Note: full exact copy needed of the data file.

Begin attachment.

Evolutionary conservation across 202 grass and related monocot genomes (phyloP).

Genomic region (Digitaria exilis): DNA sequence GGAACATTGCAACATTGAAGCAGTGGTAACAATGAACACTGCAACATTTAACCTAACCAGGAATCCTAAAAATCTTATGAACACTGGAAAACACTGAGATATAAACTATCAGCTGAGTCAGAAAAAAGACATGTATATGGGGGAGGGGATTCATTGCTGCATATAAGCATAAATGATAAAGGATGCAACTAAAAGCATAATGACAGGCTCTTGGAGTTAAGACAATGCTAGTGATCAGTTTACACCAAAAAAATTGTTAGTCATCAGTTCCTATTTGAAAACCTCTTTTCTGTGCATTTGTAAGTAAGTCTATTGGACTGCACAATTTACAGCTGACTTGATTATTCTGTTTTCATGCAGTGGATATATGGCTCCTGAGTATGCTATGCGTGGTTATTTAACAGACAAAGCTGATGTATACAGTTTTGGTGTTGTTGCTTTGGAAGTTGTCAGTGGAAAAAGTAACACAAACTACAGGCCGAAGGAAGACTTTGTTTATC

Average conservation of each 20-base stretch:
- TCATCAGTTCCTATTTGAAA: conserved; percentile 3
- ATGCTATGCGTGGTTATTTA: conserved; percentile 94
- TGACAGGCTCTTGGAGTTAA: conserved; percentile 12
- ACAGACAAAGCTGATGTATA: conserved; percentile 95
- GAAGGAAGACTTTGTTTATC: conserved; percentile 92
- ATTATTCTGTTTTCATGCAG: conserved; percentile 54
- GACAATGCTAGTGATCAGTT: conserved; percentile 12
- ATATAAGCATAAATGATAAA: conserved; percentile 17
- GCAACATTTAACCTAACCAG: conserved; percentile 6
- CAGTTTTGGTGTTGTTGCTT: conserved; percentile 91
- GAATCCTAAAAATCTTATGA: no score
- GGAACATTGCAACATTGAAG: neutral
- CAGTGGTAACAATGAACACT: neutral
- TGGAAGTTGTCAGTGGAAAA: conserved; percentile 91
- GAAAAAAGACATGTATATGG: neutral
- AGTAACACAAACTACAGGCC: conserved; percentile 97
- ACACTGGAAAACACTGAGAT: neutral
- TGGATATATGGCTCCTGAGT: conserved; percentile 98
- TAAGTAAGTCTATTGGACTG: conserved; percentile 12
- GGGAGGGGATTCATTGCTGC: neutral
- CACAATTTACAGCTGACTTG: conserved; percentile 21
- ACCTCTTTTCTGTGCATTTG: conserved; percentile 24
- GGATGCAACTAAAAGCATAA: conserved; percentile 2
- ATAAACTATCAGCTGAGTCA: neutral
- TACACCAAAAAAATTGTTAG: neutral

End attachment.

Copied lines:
Evolutionary conservation across 202 grass and related monocot genomes (phyloP).

Genomic region (Digitaria exilis): DNA sequence GGAACATTGCAACATTGAAGCAGTGGTAACAATGAACACTGCAACATTTAACCTAACCAGGAATCCTAAAAATCTTATGAACACTGGAAAACACTGAGATATAAACTATCAGCTGAGTCAGAAAAAAGACATGTATATGGGGGAGGGGATTCATTGCTGCATATAAGCATAAATGATAAAGGATGCAACTAAAAGCATAATGACAGGCTCTTGGAGTTAAGACAATGCTAGTGATCAGTTTACACCAAAAAAATTGTTAGTCATCAGTTCCTATTTGAAAACCTCTTTTCTGTGCATTTGTAAGTAAGTCTATTGGACTGCACAATTTACAGCTGACTTGATTATTCTGTTTTCATGCAGTGGATATATGGCTCCTGAGTATGCTATGCGTGGTTATTTAACAGACAAAGCTGATGTATACAGTTTTGGTGTTGTTGCTTTGGAAGTTGTCAGTGGAAAAAGTAACACAAACTACAGGCCGAAGGAAGACTTTGTTTATC

Average conservation of each 20-base stretch:
- TCATCAGTTCCTATTTGAAA: conserved; percentile 3
- ATGCTATGCGTGGTTATTTA: conserved; percentile 94
- TGACAGGCTCTTGGAGTTAA: conserved; percentile 12
- ACAGACAAAGCTGATGTATA: conserved; percentile 95
- GAAGGAAGACTTTGTTTATC: conserved; percentile 92
- ATTATTCTGTTTTCATGCAG: conserved; percentile 54
- GACAATGCTAGTGATCAGTT: conserved; percentile 12
- ATATAAGCATAAATGATAAA: conserved; percentile 17
- GCAACATTTAACCTAACCAG: conserved; percentile 6
- CAGTTTTGGTGTTGTTGCTT: conserved; percentile 91
- GAATCCTAAAAATCTTATGA: no score
- GGAACATTGCAACATTGAAG: neutral
- CAGTGGTAACAATGAACACT: neutral
- TGGAAGTTGTCAGTGGAAAA: conserved; percentile 91
- GAAAAAAGACATGTATATGG: neutral
- AGTAACACAAACTACAGGCC: conserved; percentile 97
- ACACTGGAAAACACTGAGAT: neutral
- TGGATATATGGCTCCTGAGT: conserved; percentile 98
- TAAGTAAGTCTATTGGACTG: conserved; percentile 12
- GGGAGGGGATTCATTGCTGC: neutral
- CACAATTTACAGCTGACTTG: conserved; percentile 21
- ACCTCTTTTCTGTGCATTTG: conserved; percentile 24
- GGATGCAACTAAAAGCATAA: conserved; percentile 2
- ATAAACTATCAGCTGAGTCA: neutral
- TACACCAAAAAAATTGTTAG: neutral